The Kulang Asil is an Indian bird of Malayoid type, kept and fought in its country of origin for hundreds of years. As Indian and Pakistani people migrated to Britain they brought these birds with them, and they have been kept here now for many years. The standard is intended to preserve the original type, which does vary from area to area. Their general appearance is very Shamo-like, the major differences being a rather less exaggeratedly upright stance and less prominent shoulders, and their development having been in India rather than the Shamo’s development in Japan.
At the first poultry show in England in 1845 the Malay had its classification, and in the first British Book of Standards of 1865 descriptions were included of both the black/red and the white Malay. One of the oldest breeds, the Malay reached this country as early as 1830 and our breeders developed it, particularly in Cornwall and Devon. At the turn of the twentieth century the Malay was the first breed to be bantamized, the bantams proving to be more popular than the large fowl. They were large in comparison to other bantams, and it is difficult to reduce size further without losing the typical large fowl characteristics. They should follow the large fowl standard in every respect except weight.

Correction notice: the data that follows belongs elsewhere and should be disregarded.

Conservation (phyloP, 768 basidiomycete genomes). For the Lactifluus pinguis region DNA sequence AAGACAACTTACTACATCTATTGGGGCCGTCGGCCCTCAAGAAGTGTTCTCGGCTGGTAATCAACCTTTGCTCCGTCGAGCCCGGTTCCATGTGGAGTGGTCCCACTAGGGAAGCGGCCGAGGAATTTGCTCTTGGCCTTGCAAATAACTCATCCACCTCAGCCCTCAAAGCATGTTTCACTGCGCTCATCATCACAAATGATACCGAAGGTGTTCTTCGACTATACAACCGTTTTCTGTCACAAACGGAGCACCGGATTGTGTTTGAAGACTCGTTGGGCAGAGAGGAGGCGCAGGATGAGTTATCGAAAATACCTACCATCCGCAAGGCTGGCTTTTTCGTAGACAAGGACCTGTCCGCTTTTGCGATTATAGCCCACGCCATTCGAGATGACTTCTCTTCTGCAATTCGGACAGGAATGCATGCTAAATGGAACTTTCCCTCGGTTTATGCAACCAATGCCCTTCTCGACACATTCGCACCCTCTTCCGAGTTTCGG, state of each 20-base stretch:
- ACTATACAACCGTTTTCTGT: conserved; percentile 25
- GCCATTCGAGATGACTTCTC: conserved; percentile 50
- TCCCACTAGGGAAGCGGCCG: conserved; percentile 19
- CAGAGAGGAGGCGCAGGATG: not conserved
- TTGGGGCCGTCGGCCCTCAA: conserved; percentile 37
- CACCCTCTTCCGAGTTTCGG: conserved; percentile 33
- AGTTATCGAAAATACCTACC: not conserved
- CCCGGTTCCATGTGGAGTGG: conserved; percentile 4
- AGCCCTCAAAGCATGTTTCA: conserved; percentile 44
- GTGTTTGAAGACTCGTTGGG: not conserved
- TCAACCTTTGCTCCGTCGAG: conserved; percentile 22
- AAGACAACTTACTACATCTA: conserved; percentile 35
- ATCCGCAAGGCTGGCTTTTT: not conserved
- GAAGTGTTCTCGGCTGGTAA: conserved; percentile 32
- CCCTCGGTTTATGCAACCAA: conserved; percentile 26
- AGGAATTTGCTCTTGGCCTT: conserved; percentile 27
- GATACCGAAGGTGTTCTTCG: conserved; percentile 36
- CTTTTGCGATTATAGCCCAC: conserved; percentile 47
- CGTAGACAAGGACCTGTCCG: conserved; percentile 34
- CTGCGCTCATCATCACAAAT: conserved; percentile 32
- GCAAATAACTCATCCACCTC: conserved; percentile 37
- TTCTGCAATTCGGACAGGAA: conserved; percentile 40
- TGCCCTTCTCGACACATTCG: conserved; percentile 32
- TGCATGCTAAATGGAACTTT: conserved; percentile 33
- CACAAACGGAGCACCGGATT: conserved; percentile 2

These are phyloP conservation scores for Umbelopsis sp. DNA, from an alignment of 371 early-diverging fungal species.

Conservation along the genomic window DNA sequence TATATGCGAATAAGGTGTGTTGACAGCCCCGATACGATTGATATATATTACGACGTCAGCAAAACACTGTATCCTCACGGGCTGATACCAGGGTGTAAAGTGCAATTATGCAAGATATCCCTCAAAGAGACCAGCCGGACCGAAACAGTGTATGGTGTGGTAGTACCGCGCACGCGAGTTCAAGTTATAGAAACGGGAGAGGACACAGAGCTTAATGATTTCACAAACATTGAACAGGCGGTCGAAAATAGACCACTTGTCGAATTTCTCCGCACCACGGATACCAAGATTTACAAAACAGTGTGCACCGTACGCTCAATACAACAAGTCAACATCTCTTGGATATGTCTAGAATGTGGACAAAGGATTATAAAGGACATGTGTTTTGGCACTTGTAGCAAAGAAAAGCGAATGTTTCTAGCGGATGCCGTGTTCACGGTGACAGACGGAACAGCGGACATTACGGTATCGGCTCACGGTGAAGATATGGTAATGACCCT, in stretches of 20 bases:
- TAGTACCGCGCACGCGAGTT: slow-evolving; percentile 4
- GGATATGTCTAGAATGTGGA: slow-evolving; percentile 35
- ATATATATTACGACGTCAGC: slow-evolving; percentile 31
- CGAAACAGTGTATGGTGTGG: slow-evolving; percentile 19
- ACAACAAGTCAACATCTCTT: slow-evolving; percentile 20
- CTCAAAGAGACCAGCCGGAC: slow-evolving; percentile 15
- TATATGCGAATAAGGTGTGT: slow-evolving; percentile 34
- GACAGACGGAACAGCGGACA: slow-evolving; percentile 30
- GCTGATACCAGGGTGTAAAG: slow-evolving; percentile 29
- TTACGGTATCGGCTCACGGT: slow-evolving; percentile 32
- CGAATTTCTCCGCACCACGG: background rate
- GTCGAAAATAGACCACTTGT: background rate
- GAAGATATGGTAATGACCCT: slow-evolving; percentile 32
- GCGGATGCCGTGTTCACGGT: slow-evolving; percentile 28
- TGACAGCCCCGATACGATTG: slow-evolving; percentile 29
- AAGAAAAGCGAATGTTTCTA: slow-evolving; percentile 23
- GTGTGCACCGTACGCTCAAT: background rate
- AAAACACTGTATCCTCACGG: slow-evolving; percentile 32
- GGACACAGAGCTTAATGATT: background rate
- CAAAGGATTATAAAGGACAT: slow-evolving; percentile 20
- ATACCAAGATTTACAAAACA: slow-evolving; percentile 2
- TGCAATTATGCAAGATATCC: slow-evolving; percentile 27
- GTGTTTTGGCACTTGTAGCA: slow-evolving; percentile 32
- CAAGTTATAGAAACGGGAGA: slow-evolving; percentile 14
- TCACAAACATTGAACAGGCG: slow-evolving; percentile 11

This is the lightest of the small Shamo breeds. The Nankin Shamo is slimmer and more elegant than the Ko Shamo, is more heavily feathered and has a longer tail.
A regional variant exists, the Echigo Nankin Shamo, from the Niigata area. It is very similar to the main Nankin Shamo breed, but is slightly taller and slimmer.
The Satsumadori is a very stylish, flashy Japanese Gamebird developed in Kagoshima (formerly known as Satsuma) on the island of Kyushu. Bred originally for steel spur fighting, this is a powerful, agile bird, with tremendous presence.